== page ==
Three days each week, this curriculum schedules a passage for the parent to read aloud to the children. You may also choose to occasionally have the students read the passage aloud.
We have also scheduled topics of discussion to go with each reading. However, don’t feel that you must limit the discussion to only these things! You should feel free to stop the reading at any point, to discuss things that you know are important to your family. Allow the Holy Spirit to guide you as you learn together.
Memorization is an important part of our curriculum, so that students will have a mental “handle” on which they can hang all of the other things they learn. We will be learning passages of Scripture, important dates, states and capitals, and excerpts from important American documents. We usually introduce new memory work on read-aloud days, and we review extensively, especially on the third day of each “week.”
Christian and educational expert Don Potter advises using the “Hoffman Universal Memory System” to memorize Scripture (or anything else). You can read more about this method here.
During all years of our history curriculum, we will be constructing a timeline. We use dates that agree with biblical history, whether or not they agree with modern historians.
In our home, we printed the Book of Centuries, by Debra Reed, and inserted it into a 3-ring binder. We then purchased History Through the Ages: Timeline Figures, by Amy Pak, to paste into our binder. Because Amy Pak includes different historical figures in her set than we include in our curriculum, we enjoy adding some of her extra figures at the appropriate time in history and sometimes scheduling one of our children to research these people or events on their own, to report back to us the following week.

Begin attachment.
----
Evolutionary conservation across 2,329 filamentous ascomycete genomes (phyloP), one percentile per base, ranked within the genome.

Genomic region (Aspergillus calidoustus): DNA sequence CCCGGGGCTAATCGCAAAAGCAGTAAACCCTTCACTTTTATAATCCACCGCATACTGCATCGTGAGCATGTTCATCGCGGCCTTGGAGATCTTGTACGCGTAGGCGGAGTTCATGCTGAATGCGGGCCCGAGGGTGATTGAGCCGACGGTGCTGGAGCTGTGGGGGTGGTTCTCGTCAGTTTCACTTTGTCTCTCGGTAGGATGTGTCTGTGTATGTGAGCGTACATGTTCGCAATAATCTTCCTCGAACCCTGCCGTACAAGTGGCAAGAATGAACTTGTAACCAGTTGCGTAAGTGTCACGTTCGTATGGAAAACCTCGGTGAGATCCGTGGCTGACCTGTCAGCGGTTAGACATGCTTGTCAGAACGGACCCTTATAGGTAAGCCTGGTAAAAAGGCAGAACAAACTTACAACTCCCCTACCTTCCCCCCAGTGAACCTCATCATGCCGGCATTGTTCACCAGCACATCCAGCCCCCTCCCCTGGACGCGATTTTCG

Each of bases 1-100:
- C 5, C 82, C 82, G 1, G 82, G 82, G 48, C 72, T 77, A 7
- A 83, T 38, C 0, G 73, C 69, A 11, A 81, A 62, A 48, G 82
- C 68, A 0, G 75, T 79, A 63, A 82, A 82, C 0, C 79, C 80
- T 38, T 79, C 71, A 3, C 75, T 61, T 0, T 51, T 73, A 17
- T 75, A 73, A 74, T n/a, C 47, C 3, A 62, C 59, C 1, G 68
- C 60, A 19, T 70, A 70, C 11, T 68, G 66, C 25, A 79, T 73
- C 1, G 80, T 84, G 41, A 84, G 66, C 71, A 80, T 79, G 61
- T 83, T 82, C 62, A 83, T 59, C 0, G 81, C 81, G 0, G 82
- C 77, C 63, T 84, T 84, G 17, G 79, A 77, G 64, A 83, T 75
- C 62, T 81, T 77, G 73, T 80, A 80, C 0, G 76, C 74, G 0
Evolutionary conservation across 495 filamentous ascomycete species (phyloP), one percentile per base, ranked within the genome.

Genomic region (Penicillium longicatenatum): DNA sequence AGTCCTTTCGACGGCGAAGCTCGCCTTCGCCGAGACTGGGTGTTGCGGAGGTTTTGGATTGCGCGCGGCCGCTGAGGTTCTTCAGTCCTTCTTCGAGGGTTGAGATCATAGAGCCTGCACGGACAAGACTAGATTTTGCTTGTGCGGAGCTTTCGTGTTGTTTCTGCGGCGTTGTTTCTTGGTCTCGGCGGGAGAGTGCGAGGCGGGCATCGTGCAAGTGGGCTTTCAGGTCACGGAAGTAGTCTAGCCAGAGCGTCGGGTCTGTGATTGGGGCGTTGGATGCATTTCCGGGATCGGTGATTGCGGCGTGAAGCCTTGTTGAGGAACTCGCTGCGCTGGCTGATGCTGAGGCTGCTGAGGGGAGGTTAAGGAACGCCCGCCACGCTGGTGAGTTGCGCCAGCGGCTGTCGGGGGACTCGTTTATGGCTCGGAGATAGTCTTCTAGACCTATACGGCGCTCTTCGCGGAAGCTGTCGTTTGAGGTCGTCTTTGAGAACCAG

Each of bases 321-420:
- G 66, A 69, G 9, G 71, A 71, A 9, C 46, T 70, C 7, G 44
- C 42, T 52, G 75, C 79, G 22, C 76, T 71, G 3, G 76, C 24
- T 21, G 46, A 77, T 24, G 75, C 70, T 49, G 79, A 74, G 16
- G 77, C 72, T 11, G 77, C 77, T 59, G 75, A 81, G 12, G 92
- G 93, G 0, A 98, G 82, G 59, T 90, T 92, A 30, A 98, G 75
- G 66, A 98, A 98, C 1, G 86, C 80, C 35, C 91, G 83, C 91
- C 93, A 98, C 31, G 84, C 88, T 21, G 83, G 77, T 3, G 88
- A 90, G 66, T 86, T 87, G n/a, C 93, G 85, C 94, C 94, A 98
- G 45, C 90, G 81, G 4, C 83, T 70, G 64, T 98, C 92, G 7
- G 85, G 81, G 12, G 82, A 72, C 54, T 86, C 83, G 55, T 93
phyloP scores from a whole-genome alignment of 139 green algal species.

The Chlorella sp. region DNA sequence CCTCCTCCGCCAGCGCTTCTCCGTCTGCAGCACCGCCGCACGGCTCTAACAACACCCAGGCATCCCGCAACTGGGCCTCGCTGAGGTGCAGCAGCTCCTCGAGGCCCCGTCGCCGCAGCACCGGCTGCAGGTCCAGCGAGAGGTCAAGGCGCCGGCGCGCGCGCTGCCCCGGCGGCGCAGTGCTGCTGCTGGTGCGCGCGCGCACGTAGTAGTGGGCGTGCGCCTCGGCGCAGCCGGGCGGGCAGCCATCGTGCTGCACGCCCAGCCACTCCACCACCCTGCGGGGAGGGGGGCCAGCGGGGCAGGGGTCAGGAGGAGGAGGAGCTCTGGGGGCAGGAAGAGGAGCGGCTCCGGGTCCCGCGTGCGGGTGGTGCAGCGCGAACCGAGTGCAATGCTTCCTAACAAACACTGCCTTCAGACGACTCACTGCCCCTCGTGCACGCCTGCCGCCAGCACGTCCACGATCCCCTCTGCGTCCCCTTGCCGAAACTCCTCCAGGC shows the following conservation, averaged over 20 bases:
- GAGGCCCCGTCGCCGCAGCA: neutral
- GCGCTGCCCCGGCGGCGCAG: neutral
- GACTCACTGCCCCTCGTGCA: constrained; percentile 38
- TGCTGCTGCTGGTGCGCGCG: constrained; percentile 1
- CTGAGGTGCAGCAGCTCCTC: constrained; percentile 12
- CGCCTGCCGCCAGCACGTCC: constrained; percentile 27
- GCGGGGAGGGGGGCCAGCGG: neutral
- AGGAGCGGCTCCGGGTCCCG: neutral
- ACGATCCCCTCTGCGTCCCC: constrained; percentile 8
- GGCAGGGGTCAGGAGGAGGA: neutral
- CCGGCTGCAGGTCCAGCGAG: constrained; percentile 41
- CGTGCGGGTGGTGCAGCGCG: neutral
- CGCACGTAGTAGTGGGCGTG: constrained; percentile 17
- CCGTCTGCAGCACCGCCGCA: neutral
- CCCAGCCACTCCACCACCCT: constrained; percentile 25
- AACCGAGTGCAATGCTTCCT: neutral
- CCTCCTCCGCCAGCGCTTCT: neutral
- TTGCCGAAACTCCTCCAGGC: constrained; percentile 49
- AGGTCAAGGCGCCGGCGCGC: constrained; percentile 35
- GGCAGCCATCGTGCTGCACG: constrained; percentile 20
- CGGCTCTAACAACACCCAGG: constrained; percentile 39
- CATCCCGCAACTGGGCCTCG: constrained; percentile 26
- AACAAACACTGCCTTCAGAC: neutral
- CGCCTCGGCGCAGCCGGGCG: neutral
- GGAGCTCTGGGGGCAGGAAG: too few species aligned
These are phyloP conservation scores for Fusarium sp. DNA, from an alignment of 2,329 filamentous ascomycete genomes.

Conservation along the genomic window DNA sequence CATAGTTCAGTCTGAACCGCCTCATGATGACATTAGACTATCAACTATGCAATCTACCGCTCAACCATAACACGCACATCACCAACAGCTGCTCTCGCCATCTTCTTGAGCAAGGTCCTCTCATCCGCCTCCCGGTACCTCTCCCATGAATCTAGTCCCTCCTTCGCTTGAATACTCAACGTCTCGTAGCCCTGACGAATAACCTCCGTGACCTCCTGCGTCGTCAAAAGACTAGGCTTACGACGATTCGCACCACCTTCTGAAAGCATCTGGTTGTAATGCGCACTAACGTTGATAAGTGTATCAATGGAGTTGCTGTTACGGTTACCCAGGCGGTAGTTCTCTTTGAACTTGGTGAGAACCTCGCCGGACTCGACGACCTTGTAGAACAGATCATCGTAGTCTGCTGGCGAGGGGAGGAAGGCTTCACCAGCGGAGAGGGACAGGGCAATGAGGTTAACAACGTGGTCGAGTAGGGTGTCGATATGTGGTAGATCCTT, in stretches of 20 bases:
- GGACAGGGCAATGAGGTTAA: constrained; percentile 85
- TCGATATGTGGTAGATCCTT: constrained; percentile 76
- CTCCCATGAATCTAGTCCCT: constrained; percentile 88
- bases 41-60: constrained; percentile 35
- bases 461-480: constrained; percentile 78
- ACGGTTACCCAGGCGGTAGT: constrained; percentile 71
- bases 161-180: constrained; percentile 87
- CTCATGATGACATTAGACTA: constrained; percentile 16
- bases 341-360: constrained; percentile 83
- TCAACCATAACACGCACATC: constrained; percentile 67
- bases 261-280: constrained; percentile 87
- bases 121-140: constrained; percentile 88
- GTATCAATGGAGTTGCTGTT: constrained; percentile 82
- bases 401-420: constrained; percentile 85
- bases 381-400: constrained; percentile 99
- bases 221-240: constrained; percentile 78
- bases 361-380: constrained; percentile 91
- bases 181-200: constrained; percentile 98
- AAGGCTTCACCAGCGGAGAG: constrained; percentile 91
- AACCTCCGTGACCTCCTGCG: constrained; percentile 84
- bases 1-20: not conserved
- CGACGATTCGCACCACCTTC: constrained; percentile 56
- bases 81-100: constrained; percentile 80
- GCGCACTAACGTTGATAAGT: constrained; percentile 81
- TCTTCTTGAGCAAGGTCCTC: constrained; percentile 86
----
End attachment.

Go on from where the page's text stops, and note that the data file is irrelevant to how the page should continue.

We use and love Map Trek: The Complete Collection, by Terri Johnson, for map studies, as well as maps that appear in the scheduled daily readings.
While Map Trek includes a CD you can use to print out maps, we personally recommend that you have your children trace the maps for themselves. Tracing helps children learn the boundaries of maps very well. No matter which option you choose, encourage your students to color the maps and to be very neat in their creation of maps.
Use a 3-ring binder to save the maps they make, then show them off to friends and relatives, since map-making is a lot of hard work!
Once each week, we schedule a “notebooking” activity that your children can mostly do independently. Provide them with supplies, such as colored pencils, markers, pretty papers, glue, and special scissors. Younger children might want to dictate a paragraph to Mom, which she could then type and print out, to be included in their notebooks.
Some families like to have their children notebook several times a day. Other families skip notebooking altogether, just having their children “tell back” (narrate) to them what they have learned.
Some activities are simply listed as research projects, such as “Visit a public library or do research online on ancient weapons.” These could be used as notebooking activities, as writing assignments, or as parts of larger reports or projects. Do what works best for your family!